A whole grain risotto providing much more vitamins and minerals than a traditional Arborio rice risotto is particularly beneficial for digestive health and balancing blood sugar. This vibrant green dish is packed with B vitamins, iron, magnesium, antioxidants, fibre and protein due to the blanched beans, peas and leafy greens. Stirred though is a pesto-puree bursting with fresh garden greens, toasted seeds, lemon and a subtle umami flavour.
For the Risotto
- 2 tsp olive oil
- 1 small leek, trimmed and finely chopped
- 2 garlic cloves, minced/grated
- 150g whole grain risotto rice, soaked for 6 hours or overnight
- 800ml hot vegetable stock (or 800ml boiled water with 2 tsp bouillon powder)
- 100g broad beans
- 100g asparagus tips, chopped into 1.5 inch pieces
- 1 tsp white miso paste
For the Garden Greens Pesto Puree
- 50g garden peas
- 30g spinach
- 15g fresh basil
- 10g fresh parsley
- 5g fresh mint, leaves only
- 30g seeds (a mix of sunflower and pumpkin work well), toasted
- X1 lemon, zest and juice
- 2tsp nutritional yeast
- A generous pinch of sea salt
- A pinch of black pepper
To serve / to garnish:
- micro greens e.g. pea shoots and radish, fresh herbs, toasted seeds, lemon wedge
- In a medium saucepan on a low heat, gently sweat the leek with the oil and a pinch of salt for 3-5 minutes until soft.
- Add the garlic and cook for two minutes.
- Rinse the soaked rice and add to the pan with the cooked leeks. Stir for 1-2 minutes until the grains appear shiny. This enhances flavour and helps the rice to cook into separate grains, preventing them from sticking.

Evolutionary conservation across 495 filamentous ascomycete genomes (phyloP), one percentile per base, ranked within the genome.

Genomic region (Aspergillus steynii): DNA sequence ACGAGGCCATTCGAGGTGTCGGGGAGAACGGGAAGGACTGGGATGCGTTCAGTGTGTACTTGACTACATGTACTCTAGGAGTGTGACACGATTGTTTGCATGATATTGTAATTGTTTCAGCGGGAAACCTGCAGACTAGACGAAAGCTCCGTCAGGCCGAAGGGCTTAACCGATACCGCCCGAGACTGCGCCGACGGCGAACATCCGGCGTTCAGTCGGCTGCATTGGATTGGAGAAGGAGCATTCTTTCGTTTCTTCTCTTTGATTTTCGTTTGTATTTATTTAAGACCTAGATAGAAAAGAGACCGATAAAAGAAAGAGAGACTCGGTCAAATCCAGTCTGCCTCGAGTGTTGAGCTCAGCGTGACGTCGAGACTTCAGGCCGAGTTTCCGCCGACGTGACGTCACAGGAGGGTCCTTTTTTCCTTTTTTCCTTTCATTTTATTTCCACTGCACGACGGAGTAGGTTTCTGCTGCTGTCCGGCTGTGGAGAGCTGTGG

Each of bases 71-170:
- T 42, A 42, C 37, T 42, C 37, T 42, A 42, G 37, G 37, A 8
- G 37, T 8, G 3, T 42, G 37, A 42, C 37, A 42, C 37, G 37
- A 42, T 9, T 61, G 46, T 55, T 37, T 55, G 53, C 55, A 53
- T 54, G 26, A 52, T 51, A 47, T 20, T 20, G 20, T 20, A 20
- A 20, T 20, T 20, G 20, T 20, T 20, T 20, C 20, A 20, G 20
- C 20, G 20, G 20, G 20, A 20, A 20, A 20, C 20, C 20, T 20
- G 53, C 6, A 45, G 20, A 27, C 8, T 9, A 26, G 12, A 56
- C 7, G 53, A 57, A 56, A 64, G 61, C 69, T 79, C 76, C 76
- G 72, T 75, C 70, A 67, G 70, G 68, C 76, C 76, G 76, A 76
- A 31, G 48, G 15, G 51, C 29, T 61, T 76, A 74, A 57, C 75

- Pour in 2 ladles of vegetable stock and gently simmer over a low-medium heat with the lid ajar. Continue to add more stock only when the rest has been absorbed. It should take approximately 35-45 minutes for the risotto rice to cook. You may not need to use all of the stock.
- Meanwhile, bring a medium pot of water to boil.
- Prepare a large mixing bowl and fill it with ice-cold water.
- Once the water is boiling, add the broad beans and blanch for 1 minute. Using a slotted spoon remove the beans and shock them in the ice cold water. Blanching and shocking helps to loosen the skin and also retains the freshness, the vibrant colour and enhances the retention of vitamins and nutrients in vegetables.
- Remove the tough outer skin by pinching or squeezing the bean to pop it out of the skin. Set the peeled beans to the side.
- Once the pot of water is boiling again, blanch the asparagus for 1 minute and then shock in the ice cold water. Set aside with the broad beans.
- Once the water is boiling again, blanch the peas for 1 minute and shock in the ice cold water. Add to a blender and set aside.
- Blanch the spinach, basil, parsley and mint for 10-15 seconds and again shock in the ice cold water. Remove using a slotted spoon and place in the blender with the peas. Add the toasted seeds, freshly grated lemon zest and squeezed juice (discard the pips), salt and pepper and blend until smooth and creamy. If the mixture is too thick, add a splash of the ‘blanch’ water to thin it out. You want the consistency and texture to be between a puree and a pesto.
- Once the risotto rice is cooked but still retains a bite, stir through the pesto puree, broad beans, asparagus and miso paste and cook for 2 minutes until heated through.
- Divide the risotto into two portions and top with microgreens, fresh herbs, toasted seeds and a wedge of lemon. Serve immediately.
If you can’t get hold of whole grain risotto rice, use short grain brown rice. The pesto puree can be prepared in advance and stored in the fridge. Soaked rice helps to improve digestion and speed cooking time. Allergens: soy (white miso paste)